By Néstor T. Carbonell


The investigation of ‘Havana syndrome’ is pressing — and Russia must be held accountable if found responsible.

Russia’s potential invasion of Ukraine clearly is an urgent foreign-affairs challenge. But we should not overlook another ominous scheme that may bear Moscow’s fingerprints: the shocking and unresolved conundrum known as “Havana syndrome.”

At issue: As many as 200 U.S. intelligence officers and diplomats have suffered mysterious brain injuries over the last five years — and Russia is the prime suspect.

The episodes started in Cuba, a police state with surveillance in virtually every block, which apparently served as Russia’s accomplice in targeting U.S. and Canadian officials stationed on the island. More than 40 of them suffered the debilitating neural symptoms that characterize the syndrome — severe headaches, loss of vision and hearing, sustained vertigo, and brain damage — and had to leave Havana for treatment.

Since Washington is not yet prepared to acknowledge the cause, U.S. officials call the ailments “anomalous health incidents” or AHIs — an innocuous term that masks the brutal reality of these deliberate and ongoing attacks.

The Washington Post reported in November that CIA director William J. Burns warned the leaders of Russia’s Federal Security Service and Foreign Intelligence Service of “consequences” if Moscow is behind the injuries. Although the warning was iffy, the paper wrote, it reflects “the deep suspicion the CIA has of Kremlin culpability.”

Almost concurrently with the CIA alert, the FBI acknowledged publicly for the first time that a number of its own agents, mostly posted to Vienna, had experienced symptoms associated with the syndrome.

At issue: As many as 200 U.S. intelligence officers and diplomats have suffered mysterious brain injuries over the last five years — and Russia is the prime suspect.

The agencies’ most recent involvement in this situation came after pressure by members of Congress, who have expressed alarm that the syndrome has spread under three U.S. presidents without conclusive findings. Adding urgency to the investigation, many of the victims have complained that their afflictions had not been taken seriously.

It was not until October 2021 that the Havana Act (Helping American Victims Afflicted by Neurological Attacks) was passed to compensate, at the discretion of the State Department and the intelligence agencies, the affected U.S. officials and family members. In many cases the victims have required extensive medical treatment in the U.S. Some have had to retire early.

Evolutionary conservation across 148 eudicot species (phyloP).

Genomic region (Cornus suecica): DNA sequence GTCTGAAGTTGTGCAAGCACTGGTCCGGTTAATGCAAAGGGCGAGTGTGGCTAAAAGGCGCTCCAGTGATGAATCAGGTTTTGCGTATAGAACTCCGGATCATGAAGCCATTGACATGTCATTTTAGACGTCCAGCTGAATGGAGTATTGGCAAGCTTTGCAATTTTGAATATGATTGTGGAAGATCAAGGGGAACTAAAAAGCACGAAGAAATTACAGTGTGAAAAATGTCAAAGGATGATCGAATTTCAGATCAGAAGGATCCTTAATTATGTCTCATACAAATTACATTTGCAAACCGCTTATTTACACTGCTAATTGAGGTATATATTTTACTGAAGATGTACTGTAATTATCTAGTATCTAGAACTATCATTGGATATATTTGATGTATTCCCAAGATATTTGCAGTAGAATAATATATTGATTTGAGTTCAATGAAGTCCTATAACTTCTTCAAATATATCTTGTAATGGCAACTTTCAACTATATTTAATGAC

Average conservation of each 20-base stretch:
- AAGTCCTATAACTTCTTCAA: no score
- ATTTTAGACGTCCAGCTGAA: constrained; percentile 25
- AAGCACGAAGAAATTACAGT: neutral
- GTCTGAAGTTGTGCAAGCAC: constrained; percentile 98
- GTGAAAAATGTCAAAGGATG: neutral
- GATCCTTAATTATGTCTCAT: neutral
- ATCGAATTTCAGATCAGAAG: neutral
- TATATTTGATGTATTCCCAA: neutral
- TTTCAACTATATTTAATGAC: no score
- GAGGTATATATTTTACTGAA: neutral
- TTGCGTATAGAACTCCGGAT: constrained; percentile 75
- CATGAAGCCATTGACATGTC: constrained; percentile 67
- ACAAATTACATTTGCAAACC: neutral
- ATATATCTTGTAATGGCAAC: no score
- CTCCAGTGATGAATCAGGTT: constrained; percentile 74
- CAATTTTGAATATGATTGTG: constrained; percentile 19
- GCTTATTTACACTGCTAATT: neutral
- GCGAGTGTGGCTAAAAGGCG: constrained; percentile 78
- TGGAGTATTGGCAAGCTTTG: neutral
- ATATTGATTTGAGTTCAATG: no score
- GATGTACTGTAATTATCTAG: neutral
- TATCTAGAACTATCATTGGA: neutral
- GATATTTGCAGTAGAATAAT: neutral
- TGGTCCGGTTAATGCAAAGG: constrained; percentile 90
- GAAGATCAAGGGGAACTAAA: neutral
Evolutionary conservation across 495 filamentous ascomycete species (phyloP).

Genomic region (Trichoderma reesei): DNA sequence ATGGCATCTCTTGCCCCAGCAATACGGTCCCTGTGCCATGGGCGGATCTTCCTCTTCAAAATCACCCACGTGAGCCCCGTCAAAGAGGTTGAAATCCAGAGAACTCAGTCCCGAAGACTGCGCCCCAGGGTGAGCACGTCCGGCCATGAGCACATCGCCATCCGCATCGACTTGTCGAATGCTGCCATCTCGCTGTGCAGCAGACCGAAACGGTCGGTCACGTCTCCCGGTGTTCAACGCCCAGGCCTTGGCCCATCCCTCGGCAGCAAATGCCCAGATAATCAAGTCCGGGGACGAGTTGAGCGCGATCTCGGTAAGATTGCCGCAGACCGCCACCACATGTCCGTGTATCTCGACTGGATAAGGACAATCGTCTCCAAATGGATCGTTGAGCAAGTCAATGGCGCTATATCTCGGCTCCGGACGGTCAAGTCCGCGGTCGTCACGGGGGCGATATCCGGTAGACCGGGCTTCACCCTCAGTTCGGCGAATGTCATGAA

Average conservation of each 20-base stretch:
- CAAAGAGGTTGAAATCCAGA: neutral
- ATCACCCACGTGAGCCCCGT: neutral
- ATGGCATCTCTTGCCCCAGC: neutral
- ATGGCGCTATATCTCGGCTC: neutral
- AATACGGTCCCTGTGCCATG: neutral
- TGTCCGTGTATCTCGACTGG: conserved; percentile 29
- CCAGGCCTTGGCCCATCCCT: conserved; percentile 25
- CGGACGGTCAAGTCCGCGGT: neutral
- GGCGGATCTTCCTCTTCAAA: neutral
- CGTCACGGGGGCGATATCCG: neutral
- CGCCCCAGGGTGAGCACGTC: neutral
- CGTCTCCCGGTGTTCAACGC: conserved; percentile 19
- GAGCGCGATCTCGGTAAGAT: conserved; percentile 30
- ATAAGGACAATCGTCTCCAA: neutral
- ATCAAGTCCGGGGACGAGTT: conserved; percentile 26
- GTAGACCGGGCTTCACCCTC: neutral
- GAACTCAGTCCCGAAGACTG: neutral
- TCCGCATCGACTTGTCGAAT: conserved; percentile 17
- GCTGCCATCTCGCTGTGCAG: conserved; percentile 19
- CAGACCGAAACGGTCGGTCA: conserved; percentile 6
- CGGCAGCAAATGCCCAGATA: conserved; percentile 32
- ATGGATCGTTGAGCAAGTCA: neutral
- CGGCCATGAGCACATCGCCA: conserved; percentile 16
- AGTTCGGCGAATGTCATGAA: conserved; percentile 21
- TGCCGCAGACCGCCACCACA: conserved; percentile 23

The exact cause of the injuries appears to be getting clearer. According to a December 2020 report by the National Academies of Sciences, Engineering and Medicine, the observed brain injuries were consistent with the effects of radio-frequency energy, a type of microwave radiation. The attacks, the report added, were the result of “directed” and “pulsed” energy, meaning the victims were specifically targeted.

Despite this well-researched and unambiguous conclusion by experts, some continue to muddy the waters with baseless theories, including that “mass hysteria” was a possible cause of the Havana syndrome. Meanwhile, the issue is now global. U.S. officials with symptoms have been reported in 17 countries: Cuba, China, Russia, Poland, Georgia, Germany, the U.K., Bulgaria, Australia, Taiwan, India, Vietnam, Syria, Uzbekistan, Serbia, Austria, and Colombia. Also under investigation are two attacks on U.S. soil, including one against a National Security Council official near the White House.

This year the attacks have become more brazen — likely spiked by impunity. In Vienna, Austria, a longtime hub for diplomats and spies, about two dozen U.S. intelligence officers and diplomats experienced symptoms reported in July, making it the biggest Havana syndrome hot spot after Havana. In August, Vice President Kamala Harris’s trip from Singapore to Vietnam was delayed by several hours after the U.S. Embassy in Hanoi flagged “a recent possible anomalous health incident.” And in September, CNN reported that an American traveling in India with CIA director William Burns was targeted and required medical treatment — a clear message that even those in the agency’s inner circle could be harmed.

How exactly are the attacks carried out? Experts suspect the use of a device akin to a satellite dish, which may be handheld or mounted in a van, car, boat, or helicopter. They are typically effective across a few rooms or even a city block. But high-powered devices may be able to fire beams for several miles.

While Russia denies involvement in the attacks, the CIA knows that during the Cold War, the Soviets were covertly developing a weapon that could direct microwaves to produce nerve damage. Moreover, in March 2018, Putin stated in his annual address to parliament that “Russia has all reasons to believe that we are a step ahead” of other countries in creating “prospective weapons based on new physical principles.” Russian officials subsequently indicated he was referring to weaponized microwave radiation.

Despite conflicting reports about the status of the Havana syndrome investigation, informed sources believe that U.S. intelligence agencies have recently made significant progress, thanks to communications intercepts and other breakthroughs. They reportedly are strengthening the case against Russia as the main culprit and against Cuba as an accomplice.

Let’s hope that protracted debate about sufficiency of evidence does not delay the moment of truth and accountability. There is too much at stake: our national security, our standing as leader of the free world, and the health and safety of our intelligence officers and diplomats.